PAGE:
Why You Shouldn’t See the Japanese Earthquake as a Hollywood Disaster Movie Set

Japan Earthquake

A week ago life changed forever for the people of Japan.

Unless you have been living in a monastery, by now you will heard of the earthquake which hit the region around Japan. The subsequent Tsunami and nuclear power fallout has meant that the world will never be the same again.

What we are seeing is a human tragedy on such a vast scale, it’s beyond our comprehension. The earthquake happened in an instant and not even an economic superpower can withstand this force of nature.

The blanket media coverage of this catastrophe has been relentless – it’s almost as if we are all drawn to tragedy and suffering.

Some of the videos of the massive Tsunami waves have been quite horrific, yet spectacular and somehow hard to stop watching.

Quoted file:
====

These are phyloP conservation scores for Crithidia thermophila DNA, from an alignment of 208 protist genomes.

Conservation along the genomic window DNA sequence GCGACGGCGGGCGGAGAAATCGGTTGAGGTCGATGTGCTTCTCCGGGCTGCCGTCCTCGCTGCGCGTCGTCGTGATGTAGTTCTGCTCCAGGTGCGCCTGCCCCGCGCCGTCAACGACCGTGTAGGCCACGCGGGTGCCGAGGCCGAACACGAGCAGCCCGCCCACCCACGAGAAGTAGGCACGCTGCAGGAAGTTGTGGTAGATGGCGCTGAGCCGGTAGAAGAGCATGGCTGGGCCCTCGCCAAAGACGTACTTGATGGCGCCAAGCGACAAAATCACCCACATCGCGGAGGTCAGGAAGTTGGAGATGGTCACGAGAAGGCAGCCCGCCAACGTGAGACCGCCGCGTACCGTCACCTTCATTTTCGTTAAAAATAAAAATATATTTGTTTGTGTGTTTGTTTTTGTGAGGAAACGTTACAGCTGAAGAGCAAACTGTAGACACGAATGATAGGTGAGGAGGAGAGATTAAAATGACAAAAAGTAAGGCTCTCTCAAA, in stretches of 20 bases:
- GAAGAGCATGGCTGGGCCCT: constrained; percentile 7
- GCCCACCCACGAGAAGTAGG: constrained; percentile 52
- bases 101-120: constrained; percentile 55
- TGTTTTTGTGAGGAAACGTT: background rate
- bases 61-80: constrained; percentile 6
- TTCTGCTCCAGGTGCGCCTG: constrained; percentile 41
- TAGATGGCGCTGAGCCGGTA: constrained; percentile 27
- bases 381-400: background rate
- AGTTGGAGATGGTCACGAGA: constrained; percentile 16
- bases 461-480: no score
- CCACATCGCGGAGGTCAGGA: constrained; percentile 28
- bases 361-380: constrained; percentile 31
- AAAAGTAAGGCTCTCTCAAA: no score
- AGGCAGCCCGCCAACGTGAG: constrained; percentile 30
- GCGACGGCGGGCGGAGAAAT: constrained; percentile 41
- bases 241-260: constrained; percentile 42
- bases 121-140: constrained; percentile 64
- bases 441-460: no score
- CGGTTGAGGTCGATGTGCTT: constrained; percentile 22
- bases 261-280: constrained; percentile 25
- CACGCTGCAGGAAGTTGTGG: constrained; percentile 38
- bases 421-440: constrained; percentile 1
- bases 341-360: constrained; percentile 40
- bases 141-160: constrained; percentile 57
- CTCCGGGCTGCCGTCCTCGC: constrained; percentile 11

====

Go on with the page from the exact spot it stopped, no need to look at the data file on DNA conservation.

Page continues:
Newspapers have also had such graphic images of all the death and destruction, the danger is that we can all switch off and not really take in the scale and immensity of what’s happening in the world today, not only in Japan but also places like Libya and Bahrain.

The massive coverage got to a point earlier this week when I felt I just had to get away from all media and take some time out. Your psyche can only take so much grief and suffering.

The danger of blanket coverage of such natural disasters is this – we become hardened and we get compassion fatigue.

The thing is this – we feel so powerless amidst such suffering. And the more we watch, the more closed off and harder we can become to all this suffering.

So next time you watch a report about the earthquake, just remember – this is real life and not the set of a Hollywood movie.

These are real people and not actors whose lives have been devastated and who have suffered terrible losses of loved ones, possessions and livelihoods.

Remember that life will never be the same again for them, whereas most of us will continue our lives as before.

Coverage of such events calls for being sensitive and allowing the affected people space and time to grieve over their losses.

I felt that some of the coverage could have been more been sensitive. Yes, journalists and media people are doing their job, but how about bringing more humanness in to their reporting?